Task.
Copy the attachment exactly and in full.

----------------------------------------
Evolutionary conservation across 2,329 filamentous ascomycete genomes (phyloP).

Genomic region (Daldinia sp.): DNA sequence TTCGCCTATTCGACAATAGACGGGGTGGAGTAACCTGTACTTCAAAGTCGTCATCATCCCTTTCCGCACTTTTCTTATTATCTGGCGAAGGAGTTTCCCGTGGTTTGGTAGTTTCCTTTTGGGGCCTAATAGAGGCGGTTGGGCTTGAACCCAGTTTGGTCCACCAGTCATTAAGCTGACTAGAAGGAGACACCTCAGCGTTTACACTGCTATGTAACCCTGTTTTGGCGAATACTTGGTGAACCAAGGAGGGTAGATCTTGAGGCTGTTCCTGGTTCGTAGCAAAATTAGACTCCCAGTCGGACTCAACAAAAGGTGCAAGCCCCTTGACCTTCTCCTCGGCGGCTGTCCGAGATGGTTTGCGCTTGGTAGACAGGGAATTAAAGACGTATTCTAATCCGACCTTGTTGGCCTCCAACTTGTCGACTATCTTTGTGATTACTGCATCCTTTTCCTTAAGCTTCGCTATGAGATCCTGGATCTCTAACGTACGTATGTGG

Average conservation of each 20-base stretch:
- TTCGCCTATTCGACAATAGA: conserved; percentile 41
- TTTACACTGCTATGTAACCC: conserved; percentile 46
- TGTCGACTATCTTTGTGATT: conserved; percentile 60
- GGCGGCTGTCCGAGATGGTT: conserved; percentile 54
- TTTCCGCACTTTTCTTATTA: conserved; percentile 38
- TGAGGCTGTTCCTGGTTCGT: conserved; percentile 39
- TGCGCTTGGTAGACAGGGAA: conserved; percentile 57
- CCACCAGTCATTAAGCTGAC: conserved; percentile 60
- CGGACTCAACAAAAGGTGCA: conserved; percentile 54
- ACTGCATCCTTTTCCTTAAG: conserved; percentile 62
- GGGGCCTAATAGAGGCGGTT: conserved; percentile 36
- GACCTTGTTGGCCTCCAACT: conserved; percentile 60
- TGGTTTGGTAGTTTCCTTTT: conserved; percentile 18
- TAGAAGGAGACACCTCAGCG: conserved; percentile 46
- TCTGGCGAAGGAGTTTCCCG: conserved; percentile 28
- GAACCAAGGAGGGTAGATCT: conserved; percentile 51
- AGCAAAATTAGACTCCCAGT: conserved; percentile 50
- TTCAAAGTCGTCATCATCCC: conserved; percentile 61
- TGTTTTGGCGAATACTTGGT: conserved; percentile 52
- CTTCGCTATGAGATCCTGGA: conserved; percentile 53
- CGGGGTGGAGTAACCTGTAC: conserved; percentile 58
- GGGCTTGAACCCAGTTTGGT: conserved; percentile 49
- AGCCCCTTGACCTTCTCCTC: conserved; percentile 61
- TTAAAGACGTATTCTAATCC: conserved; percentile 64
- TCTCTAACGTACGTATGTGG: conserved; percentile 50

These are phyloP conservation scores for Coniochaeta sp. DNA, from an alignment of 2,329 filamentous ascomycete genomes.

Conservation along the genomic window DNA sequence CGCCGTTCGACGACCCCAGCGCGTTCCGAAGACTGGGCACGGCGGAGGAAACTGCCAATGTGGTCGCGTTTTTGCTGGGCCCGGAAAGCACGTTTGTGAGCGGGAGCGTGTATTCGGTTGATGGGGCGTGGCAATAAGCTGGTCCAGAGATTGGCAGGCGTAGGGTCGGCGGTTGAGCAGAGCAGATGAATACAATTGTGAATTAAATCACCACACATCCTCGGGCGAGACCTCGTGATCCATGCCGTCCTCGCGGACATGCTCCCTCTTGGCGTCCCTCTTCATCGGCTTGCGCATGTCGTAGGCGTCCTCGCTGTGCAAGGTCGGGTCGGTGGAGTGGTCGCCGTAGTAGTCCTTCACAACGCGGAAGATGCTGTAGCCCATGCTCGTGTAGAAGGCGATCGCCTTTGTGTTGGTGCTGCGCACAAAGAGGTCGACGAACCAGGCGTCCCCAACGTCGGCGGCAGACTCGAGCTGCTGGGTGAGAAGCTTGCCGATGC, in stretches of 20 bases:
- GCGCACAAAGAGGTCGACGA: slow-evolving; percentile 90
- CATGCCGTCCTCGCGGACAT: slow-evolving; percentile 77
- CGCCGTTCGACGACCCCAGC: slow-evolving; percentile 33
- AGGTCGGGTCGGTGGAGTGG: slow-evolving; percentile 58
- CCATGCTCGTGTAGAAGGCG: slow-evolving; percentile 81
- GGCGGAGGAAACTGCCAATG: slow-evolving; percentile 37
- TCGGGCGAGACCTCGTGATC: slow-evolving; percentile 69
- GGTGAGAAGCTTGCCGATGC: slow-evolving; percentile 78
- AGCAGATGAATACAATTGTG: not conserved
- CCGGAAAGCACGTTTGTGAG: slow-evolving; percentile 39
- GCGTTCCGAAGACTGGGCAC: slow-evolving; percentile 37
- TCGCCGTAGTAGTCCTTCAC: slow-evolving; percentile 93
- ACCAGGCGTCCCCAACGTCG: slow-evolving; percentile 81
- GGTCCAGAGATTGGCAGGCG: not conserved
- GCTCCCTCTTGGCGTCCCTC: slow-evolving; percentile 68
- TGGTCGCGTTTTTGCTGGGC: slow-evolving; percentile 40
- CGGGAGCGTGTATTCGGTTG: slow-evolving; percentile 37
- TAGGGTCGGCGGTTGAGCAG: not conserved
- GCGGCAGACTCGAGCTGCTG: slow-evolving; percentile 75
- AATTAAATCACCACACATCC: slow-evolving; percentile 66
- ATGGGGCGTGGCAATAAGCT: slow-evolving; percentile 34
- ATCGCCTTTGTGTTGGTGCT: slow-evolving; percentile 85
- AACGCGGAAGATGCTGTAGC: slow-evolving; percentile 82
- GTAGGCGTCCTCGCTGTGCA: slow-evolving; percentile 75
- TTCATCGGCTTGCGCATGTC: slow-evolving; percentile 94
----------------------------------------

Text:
Evolutionary conservation across 2,329 filamentous ascomycete genomes (phyloP).

Genomic region (Daldinia sp.): DNA sequence TTCGCCTATTCGACAATAGACGGGGTGGAGTAACCTGTACTTCAAAGTCGTCATCATCCCTTTCCGCACTTTTCTTATTATCTGGCGAAGGAGTTTCCCGTGGTTTGGTAGTTTCCTTTTGGGGCCTAATAGAGGCGGTTGGGCTTGAACCCAGTTTGGTCCACCAGTCATTAAGCTGACTAGAAGGAGACACCTCAGCGTTTACACTGCTATGTAACCCTGTTTTGGCGAATACTTGGTGAACCAAGGAGGGTAGATCTTGAGGCTGTTCCTGGTTCGTAGCAAAATTAGACTCCCAGTCGGACTCAACAAAAGGTGCAAGCCCCTTGACCTTCTCCTCGGCGGCTGTCCGAGATGGTTTGCGCTTGGTAGACAGGGAATTAAAGACGTATTCTAATCCGACCTTGTTGGCCTCCAACTTGTCGACTATCTTTGTGATTACTGCATCCTTTTCCTTAAGCTTCGCTATGAGATCCTGGATCTCTAACGTACGTATGTGG

Average conservation of each 20-base stretch:
- TTCGCCTATTCGACAATAGA: conserved; percentile 41
- TTTACACTGCTATGTAACCC: conserved; percentile 46
- TGTCGACTATCTTTGTGATT: conserved; percentile 60
- GGCGGCTGTCCGAGATGGTT: conserved; percentile 54
- TTTCCGCACTTTTCTTATTA: conserved; percentile 38
- TGAGGCTGTTCCTGGTTCGT: conserved; percentile 39
- TGCGCTTGGTAGACAGGGAA: conserved; percentile 57
- CCACCAGTCATTAAGCTGAC: conserved; percentile 60
- CGGACTCAACAAAAGGTGCA: conserved; percentile 54
- ACTGCATCCTTTTCCTTAAG: conserved; percentile 62
- GGGGCCTAATAGAGGCGGTT: conserved; percentile 36
- GACCTTGTTGGCCTCCAACT: conserved; percentile 60
- TGGTTTGGTAGTTTCCTTTT: conserved; percentile 18
- TAGAAGGAGACACCTCAGCG: conserved; percentile 46
- TCTGGCGAAGGAGTTTCCCG: conserved; percentile 28
- GAACCAAGGAGGGTAGATCT: conserved; percentile 51
- AGCAAAATTAGACTCCCAGT: conserved; percentile 50
- TTCAAAGTCGTCATCATCCC: conserved; percentile 61
- TGTTTTGGCGAATACTTGGT: conserved; percentile 52
- CTTCGCTATGAGATCCTGGA: conserved; percentile 53
- CGGGGTGGAGTAACCTGTAC: conserved; percentile 58
- GGGCTTGAACCCAGTTTGGT: conserved; percentile 49
- AGCCCCTTGACCTTCTCCTC: conserved; percentile 61
- TTAAAGACGTATTCTAATCC: conserved; percentile 64
- TCTCTAACGTACGTATGTGG: conserved; percentile 50

These are phyloP conservation scores for Coniochaeta sp. DNA, from an alignment of 2,329 filamentous ascomycete genomes.

Conservation along the genomic window DNA sequence CGCCGTTCGACGACCCCAGCGCGTTCCGAAGACTGGGCACGGCGGAGGAAACTGCCAATGTGGTCGCGTTTTTGCTGGGCCCGGAAAGCACGTTTGTGAGCGGGAGCGTGTATTCGGTTGATGGGGCGTGGCAATAAGCTGGTCCAGAGATTGGCAGGCGTAGGGTCGGCGGTTGAGCAGAGCAGATGAATACAATTGTGAATTAAATCACCACACATCCTCGGGCGAGACCTCGTGATCCATGCCGTCCTCGCGGACATGCTCCCTCTTGGCGTCCCTCTTCATCGGCTTGCGCATGTCGTAGGCGTCCTCGCTGTGCAAGGTCGGGTCGGTGGAGTGGTCGCCGTAGTAGTCCTTCACAACGCGGAAGATGCTGTAGCCCATGCTCGTGTAGAAGGCGATCGCCTTTGTGTTGGTGCTGCGCACAAAGAGGTCGACGAACCAGGCGTCCCCAACGTCGGCGGCAGACTCGAGCTGCTGGGTGAGAAGCTTGCCGATGC, in stretches of 20 bases:
- GCGCACAAAGAGGTCGACGA: slow-evolving; percentile 90
- CATGCCGTCCTCGCGGACAT: slow-evolving; percentile 77
- CGCCGTTCGACGACCCCAGC: slow-evolving; percentile 33
- AGGTCGGGTCGGTGGAGTGG: slow-evolving; percentile 58
- CCATGCTCGTGTAGAAGGCG: slow-evolving; percentile 81
- GGCGGAGGAAACTGCCAATG: slow-evolving; percentile 37
- TCGGGCGAGACCTCGTGATC: slow-evolving; percentile 69
- GGTGAGAAGCTTGCCGATGC: slow-evolving; percentile 78
- AGCAGATGAATACAATTGTG: not conserved
- CCGGAAAGCACGTTTGTGAG: slow-evolving; percentile 39
- GCGTTCCGAAGACTGGGCAC: slow-evolving; percentile 37
- TCGCCGTAGTAGTCCTTCAC: slow-evolving; percentile 93
- ACCAGGCGTCCCCAACGTCG: slow-evolving; percentile 81
- GGTCCAGAGATTGGCAGGCG: not conserved
- GCTCCCTCTTGGCGTCCCTC: slow-evolving; percentile 68
- TGGTCGCGTTTTTGCTGGGC: slow-evolving; percentile 40
- CGGGAGCGTGTATTCGGTTG: slow-evolving; percentile 37
- TAGGGTCGGCGGTTGAGCAG: not conserved
- GCGGCAGACTCGAGCTGCTG: slow-evolving; percentile 75
- AATTAAATCACCACACATCC: slow-evolving; percentile 66
- ATGGGGCGTGGCAATAAGCT: slow-evolving; percentile 34
- ATCGCCTTTGTGTTGGTGCT: slow-evolving; percentile 85
- AACGCGGAAGATGCTGTAGC: slow-evolving; percentile 82
- GTAGGCGTCCTCGCTGTGCA: slow-evolving; percentile 75
- TTCATCGGCTTGCGCATGTC: slow-evolving; percentile 94